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Day: August 7, 2023

Learning about Data in R with str()

Steven Sanderson explains the value of the str() function:

In a nutshell, str() stands for “structure” and offers a concise summary of the structure of an R object. It presents essential details about the object, including its data type, dimensions, and the first few values. By providing an overview of your data, str() allows you to grasp the fundamentals at a glance and proceed with a clearer understanding of what you’re working with.

str() is a really useful function and people who develop objects in R thoughtfully can pack a lot of useful data into the one call.

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Thoughts on Partitioning in Postgres

Ryan Booz splits things out:

For 20+ years of database and application development, time-series data has always been at the heart of the products I work with. Inevitably, as the quantity of data grew over time, management became more difficult and query performance suffered. Over the years, the primary method for managing this growth in data effectively would be to partition it. The problem is, until recently, partitioning wasn’t easy to setup in most OLTP databases like PostgreSQL or SQL Server.

Fortunately, PostgreSQL has significantly improved its ability to partition large data tables over the last 6 years, starting with PostgreSQL 10.

Read on for Ryan’s recommendations around partitioning and a few thoughts on sharding.

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Cross-Database Query Folding in Power Query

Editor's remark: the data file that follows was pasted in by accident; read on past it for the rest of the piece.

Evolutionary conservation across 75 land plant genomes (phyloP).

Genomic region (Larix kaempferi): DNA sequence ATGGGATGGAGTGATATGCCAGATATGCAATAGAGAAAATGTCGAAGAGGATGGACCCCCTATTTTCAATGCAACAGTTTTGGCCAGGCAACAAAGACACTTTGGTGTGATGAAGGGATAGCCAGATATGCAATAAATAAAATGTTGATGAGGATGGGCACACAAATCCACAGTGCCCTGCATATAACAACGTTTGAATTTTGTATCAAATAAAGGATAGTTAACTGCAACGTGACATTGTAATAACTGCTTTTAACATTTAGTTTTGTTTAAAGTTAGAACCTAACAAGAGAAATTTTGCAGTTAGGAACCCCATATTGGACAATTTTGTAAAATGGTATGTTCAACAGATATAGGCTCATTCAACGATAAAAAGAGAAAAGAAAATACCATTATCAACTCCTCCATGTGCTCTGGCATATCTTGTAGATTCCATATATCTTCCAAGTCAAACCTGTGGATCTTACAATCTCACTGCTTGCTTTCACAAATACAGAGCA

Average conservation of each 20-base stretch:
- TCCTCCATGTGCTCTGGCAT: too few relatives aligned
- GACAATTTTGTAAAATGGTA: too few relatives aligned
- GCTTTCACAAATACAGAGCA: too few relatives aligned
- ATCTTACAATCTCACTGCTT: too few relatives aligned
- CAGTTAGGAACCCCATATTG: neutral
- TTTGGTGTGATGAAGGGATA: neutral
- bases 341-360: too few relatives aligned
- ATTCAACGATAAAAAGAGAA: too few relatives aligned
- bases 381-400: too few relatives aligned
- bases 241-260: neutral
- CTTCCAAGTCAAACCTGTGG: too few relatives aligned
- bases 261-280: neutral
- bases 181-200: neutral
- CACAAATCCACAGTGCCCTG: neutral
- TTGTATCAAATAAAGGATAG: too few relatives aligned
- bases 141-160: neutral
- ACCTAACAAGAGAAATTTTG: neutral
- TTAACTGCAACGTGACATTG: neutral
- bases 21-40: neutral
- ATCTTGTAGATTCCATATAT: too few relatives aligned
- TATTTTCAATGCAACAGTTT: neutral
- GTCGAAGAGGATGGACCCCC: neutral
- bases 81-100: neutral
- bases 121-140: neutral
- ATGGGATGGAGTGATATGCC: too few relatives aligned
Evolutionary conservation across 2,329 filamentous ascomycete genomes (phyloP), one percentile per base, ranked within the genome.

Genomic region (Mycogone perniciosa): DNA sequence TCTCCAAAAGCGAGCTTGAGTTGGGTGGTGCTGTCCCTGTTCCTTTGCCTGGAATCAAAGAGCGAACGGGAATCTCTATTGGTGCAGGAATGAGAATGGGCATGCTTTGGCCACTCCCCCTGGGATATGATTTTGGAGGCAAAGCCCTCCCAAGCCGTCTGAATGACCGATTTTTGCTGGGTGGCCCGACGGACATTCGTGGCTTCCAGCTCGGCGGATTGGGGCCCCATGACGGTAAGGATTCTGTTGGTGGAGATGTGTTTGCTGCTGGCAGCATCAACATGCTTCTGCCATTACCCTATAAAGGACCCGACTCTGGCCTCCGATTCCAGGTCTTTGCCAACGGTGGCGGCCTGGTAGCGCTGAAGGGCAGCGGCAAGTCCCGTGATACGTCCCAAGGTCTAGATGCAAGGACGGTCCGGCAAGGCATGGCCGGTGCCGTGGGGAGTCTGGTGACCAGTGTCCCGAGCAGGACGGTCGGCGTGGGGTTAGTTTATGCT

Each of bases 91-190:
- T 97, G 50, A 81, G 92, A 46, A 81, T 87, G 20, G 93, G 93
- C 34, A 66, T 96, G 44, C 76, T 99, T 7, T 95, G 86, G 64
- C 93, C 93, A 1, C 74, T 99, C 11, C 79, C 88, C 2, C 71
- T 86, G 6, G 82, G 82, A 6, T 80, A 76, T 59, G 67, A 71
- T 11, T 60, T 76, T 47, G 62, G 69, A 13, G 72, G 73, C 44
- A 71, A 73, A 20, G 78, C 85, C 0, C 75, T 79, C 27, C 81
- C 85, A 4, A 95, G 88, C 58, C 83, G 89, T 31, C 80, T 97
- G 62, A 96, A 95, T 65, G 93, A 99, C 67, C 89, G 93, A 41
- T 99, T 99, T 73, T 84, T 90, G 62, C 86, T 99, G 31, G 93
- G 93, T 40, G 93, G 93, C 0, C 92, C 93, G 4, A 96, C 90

Chris Webb doesn’t want query folding limits:

A few months ago a new option was added to the Sql.Database and Sql.Databases functions in Power Query in Power BI and Excel which allows Power Query queries that combine data from different SQL Server databases to fold. Here’s a simple example showing how to use it.

Read on for the setup and the demonstration. This is pretty nice for cases where you have user data in one database and reference data in another, or you’re trying to join together data from two separate systems.

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An Overview of Partitioning and Sharding in Postgres

Michael Christofides defines terms:

It has been possible to do partitioning in PostgreSQL for quite a while — splitting what is logically one large table into smaller physical tables. Since version 10, a huge leap was made with the introduction of declarative partitioning, and more improvements have come every year since.

Sharding is a different story — splitting what is logically one large database into smaller physical databases. The primary tool for this in the PostgreSQL ecosystem is the Citus extension. But you can also handle the sharding logic at the application level, as recent posts from the likes of Notion and Figma have described. Somewhat confusingly, some forms of sharding are sometimes referred to as vertical partitioning, including by the team at Figma.

Read on for a few thoughts on when to perform each action and what the costs and benefits are.

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Visualizing Snowflake Geospatial Data with Power BI

Rebecca O’Connor builds a map:

Power BI can leverage Geospatial data from snowflake with my favourite map visual – Iconmap – . Icon map can render points, polygons and linestrings using ‘Well Known Text’ format (WKT).

Snowflake supports converting geospatial datatypes to WKT. Not only this, Snowflake has the capabilities to perform the Engineering and analytical needs for Geospatial analysis without using any other tool. And the results can be visualised in a variety of medias such as Tableau, Hex, Carto or even a Custom built Streamlit application. I have written a Streamlit blog on this very recently.

Click through for information on how to get the data shaped in a way that Power BI likes.

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